How Do I Choose a Negotiation Advisor?

Stan Christensen

Stan Christensen
Managing Director
Arbor Advisors

If you’re an entrepreneur looking to either raise capital, or perhaps sell your company to a strategic acquirer, it’s important to think about the role negotiation can play in your transaction. While the market readily helps predict the valuation of larger companies, valuing smaller businesses tends to be highly elastic. As a result, your ability to get the best possible outcome for your transaction hinges on how well the deal is negotiated, and therefore negotiation plays the determining role in the outcome of a transaction.

Let me provide a real-life example: We were recently called on to help an entrepreneur after negotiations for the sale of his company were well underway. Having reached $20 million in annual revenue with a high growth rate, the entrepreneur was hoping for a $100 million valuation. Despite substantial interest in the deal, offers had plateaued at around $90 million. Our job was to negotiate a higher valuation. We were ultimately successful based on the use of the following approach:

  • We helped the buyer understand the future potential value of the deal through generating creative options, both in terms of synergies in the two business models, and enhancements to the team.
  • We structured the deal so the client would have an exponential return if the future goals of the acquirer were achieved.
  • We built strong relationships with different stakeholders at the buyer, an approach not commonly used by investment banks.

We were ultimately able to sell the company for an enterprise value of $125 million, an outcome far beyond the client’s expectation.

Most advisers just “wing it” when it comes to negotiation rather than taking a systematic approach. It’s useful to ask potential advisors, be they bankers or attorneys, what their framework and approach is to negotiation. Most will just say something like “I’ve done a lot of successful deals.” At that point, you know they probably just follow their gut rather than taking a sophisticated and systematic approach. In my view, taking the time to dig into the specifics of how the person approaches negotiation is one of the most important things you can do when sizing up an advisor. When you do so, keep these three points in mind:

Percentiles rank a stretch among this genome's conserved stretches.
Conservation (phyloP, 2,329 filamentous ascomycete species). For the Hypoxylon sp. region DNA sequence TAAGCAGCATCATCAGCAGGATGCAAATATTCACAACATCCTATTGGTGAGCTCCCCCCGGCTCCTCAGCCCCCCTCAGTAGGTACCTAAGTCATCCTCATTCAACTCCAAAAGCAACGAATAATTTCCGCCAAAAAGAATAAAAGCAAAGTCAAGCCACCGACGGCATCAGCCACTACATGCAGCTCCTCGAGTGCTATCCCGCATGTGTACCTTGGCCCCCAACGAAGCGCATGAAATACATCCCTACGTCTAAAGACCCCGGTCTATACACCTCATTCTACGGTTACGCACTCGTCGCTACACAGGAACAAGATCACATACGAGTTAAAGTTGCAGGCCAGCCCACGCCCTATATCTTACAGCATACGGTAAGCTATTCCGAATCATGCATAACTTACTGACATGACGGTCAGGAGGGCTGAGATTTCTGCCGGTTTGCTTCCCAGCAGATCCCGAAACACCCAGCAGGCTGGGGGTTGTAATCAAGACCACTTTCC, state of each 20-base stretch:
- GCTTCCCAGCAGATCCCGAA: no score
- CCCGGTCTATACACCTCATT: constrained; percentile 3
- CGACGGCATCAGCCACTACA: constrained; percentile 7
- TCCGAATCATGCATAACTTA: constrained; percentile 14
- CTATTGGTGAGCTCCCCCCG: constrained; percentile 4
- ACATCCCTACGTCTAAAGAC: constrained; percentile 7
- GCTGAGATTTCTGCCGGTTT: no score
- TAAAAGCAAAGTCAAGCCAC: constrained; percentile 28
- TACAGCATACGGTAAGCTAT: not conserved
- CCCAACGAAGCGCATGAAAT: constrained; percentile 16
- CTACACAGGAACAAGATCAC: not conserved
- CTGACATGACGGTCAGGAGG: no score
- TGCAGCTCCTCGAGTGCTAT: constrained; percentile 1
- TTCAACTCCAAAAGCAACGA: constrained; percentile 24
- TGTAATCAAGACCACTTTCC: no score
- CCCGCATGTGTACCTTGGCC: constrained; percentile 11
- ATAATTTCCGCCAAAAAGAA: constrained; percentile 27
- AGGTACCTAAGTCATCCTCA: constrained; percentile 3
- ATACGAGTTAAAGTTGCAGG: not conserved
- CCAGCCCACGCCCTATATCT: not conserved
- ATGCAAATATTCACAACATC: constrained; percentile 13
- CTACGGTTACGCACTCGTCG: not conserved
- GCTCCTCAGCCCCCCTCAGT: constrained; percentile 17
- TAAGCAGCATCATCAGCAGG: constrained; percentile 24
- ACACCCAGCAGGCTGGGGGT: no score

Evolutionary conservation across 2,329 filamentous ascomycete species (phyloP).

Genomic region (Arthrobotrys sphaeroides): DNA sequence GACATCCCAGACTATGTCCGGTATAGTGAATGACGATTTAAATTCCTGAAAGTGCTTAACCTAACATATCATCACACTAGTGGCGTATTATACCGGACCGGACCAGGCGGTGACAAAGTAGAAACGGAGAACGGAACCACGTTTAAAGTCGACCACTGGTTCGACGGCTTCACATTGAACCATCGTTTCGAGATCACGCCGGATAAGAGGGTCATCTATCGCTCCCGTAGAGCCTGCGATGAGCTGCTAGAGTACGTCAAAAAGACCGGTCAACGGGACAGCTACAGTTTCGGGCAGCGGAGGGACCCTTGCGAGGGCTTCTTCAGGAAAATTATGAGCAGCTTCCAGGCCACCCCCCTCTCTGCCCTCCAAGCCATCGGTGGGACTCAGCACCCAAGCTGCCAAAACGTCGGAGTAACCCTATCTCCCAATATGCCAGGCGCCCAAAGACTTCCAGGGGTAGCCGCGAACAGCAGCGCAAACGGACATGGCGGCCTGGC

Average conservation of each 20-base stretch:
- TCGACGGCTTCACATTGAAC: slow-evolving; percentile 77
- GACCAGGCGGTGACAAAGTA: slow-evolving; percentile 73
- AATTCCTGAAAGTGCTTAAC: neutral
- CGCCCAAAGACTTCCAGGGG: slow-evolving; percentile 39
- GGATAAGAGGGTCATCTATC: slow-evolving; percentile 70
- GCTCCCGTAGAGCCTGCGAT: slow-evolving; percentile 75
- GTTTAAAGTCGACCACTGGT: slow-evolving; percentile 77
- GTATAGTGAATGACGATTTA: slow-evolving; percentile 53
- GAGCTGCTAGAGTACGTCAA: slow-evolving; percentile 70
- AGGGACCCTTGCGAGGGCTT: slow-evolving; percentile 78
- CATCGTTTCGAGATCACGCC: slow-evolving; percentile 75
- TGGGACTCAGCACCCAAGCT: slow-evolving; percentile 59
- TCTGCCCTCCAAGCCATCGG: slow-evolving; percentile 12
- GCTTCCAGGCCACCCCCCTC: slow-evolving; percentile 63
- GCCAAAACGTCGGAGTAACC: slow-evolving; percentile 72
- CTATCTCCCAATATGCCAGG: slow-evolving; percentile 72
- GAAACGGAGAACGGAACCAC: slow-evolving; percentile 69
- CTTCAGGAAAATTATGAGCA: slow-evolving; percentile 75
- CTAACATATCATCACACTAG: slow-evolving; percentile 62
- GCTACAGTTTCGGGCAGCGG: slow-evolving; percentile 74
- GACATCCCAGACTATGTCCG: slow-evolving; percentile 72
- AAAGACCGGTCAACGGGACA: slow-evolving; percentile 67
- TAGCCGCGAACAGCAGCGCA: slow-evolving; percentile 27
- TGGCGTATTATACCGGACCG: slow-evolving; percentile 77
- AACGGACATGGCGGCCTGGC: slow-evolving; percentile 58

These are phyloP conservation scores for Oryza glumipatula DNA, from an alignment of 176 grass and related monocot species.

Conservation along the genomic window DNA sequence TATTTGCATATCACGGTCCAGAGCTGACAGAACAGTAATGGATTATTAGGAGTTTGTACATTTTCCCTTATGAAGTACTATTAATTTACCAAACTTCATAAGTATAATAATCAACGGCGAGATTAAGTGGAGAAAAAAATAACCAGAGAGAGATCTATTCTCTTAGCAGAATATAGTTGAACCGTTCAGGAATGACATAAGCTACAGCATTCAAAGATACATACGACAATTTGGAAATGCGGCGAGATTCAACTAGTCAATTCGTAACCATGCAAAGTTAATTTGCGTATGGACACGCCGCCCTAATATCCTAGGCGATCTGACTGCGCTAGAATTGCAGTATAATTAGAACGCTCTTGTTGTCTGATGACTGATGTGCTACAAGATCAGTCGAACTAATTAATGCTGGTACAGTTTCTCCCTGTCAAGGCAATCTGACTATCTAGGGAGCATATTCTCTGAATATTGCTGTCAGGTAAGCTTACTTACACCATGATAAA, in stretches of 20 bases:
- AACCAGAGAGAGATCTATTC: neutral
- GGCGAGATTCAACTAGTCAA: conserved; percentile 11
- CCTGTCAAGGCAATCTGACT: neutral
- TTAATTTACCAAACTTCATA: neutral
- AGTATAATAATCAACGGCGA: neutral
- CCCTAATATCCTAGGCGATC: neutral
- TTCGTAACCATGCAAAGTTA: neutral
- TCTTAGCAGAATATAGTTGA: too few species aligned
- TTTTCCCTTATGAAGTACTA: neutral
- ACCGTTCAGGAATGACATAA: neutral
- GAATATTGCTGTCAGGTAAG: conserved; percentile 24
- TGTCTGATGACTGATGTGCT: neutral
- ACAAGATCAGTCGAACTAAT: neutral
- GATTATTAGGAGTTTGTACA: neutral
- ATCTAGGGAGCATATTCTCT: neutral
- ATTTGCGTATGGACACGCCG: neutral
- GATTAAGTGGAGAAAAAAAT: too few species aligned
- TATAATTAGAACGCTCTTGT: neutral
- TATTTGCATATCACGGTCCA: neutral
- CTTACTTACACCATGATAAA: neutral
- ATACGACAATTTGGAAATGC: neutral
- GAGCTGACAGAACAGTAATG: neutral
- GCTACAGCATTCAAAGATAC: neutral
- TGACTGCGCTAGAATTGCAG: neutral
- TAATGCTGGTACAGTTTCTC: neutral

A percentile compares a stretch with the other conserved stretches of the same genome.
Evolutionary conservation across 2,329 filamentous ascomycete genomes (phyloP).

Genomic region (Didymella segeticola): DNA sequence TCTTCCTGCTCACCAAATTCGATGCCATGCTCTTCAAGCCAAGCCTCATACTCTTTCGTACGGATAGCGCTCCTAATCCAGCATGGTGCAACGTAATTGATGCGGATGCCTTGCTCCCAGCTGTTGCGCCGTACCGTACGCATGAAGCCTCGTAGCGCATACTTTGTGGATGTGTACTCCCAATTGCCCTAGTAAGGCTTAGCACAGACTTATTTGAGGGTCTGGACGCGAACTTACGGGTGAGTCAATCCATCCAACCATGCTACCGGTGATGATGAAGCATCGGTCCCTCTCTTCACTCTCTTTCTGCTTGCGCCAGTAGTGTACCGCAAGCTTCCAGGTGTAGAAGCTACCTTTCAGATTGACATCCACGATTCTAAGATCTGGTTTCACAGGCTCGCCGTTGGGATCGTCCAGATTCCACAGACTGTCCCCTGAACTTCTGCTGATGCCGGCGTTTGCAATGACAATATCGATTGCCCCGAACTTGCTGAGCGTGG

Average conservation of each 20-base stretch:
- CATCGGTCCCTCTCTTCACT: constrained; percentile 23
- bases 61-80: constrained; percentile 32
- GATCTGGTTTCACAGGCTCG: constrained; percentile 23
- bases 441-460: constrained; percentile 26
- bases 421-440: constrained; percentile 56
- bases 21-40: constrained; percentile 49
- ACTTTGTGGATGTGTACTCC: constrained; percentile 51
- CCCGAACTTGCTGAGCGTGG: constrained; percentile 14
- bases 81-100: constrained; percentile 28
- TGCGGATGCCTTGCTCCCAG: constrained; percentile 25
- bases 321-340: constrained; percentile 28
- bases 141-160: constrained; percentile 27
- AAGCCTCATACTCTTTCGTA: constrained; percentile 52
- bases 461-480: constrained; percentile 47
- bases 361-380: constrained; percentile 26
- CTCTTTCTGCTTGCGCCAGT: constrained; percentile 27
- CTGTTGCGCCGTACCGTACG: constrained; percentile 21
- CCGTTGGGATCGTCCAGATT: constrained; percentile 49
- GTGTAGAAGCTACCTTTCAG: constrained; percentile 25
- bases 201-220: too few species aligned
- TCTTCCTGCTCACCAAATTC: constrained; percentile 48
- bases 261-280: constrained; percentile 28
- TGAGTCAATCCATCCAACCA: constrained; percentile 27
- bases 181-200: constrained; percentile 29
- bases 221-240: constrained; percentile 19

• Always remember that negotiation is an attempt to influence or persuade a party to do something. It’s not a mechanical process or even a linear one in most cases.
  • Conventional wisdom often defines negotiation as a one-off event (such as buying a car), where your sole aim is to be on the winning side of the deal (or in the case of the car purchase, to get the best price). In reality, winning and getting the best deal aren’t always the same thing, nor should you think of negotiation as a one-time event. Instead, look at it as on ongoing relationship where it’s in your long-term interest to get the best possible outcome for everyone involved.
  • Always make sure that strong relationships are at the center of your negotiations. When you focus on building meaningful relationships, it paves the way for the creative problem-solving necessary to get to the optimal resolution.

In my experience, getting to the best outcome in any negotiation almost always requires the deep understanding of both parties’ interests which comes from careful listening, as well as an open mind to addressing whatever issues may arise during the process. When these things are absent, negotiations tend to break down.

Negotiation can bring value to the table, whether you are raising capital or selling your business. There are seven core components of the negotiation framework I use. These include:

  • Using communication to persuade the other side you’re really listening
  • Exploring common ground through relationships that help you work through differences effectively
  • Understanding the interests on both sides to help make the pie bigger
  • Keeping the conversation focused on options so that you get to creative solutions that meet real needs
  • Identifying criteria and standards of fairness for agreement that work for both sides
  • Showing commitment when there’s agreement and move the deal to a close
  • Staying open to alternatives when agreement falters, and knowing when it is best to walk away.

Given the disproportionate value that negotiation expertise can contribute to a transaction, you want to make sure that you truly understand the framework your negotiator is working from. While the outcome of any transaction certainly matters, it’s the journey that gets you there that will ultimately give that outcome its shape.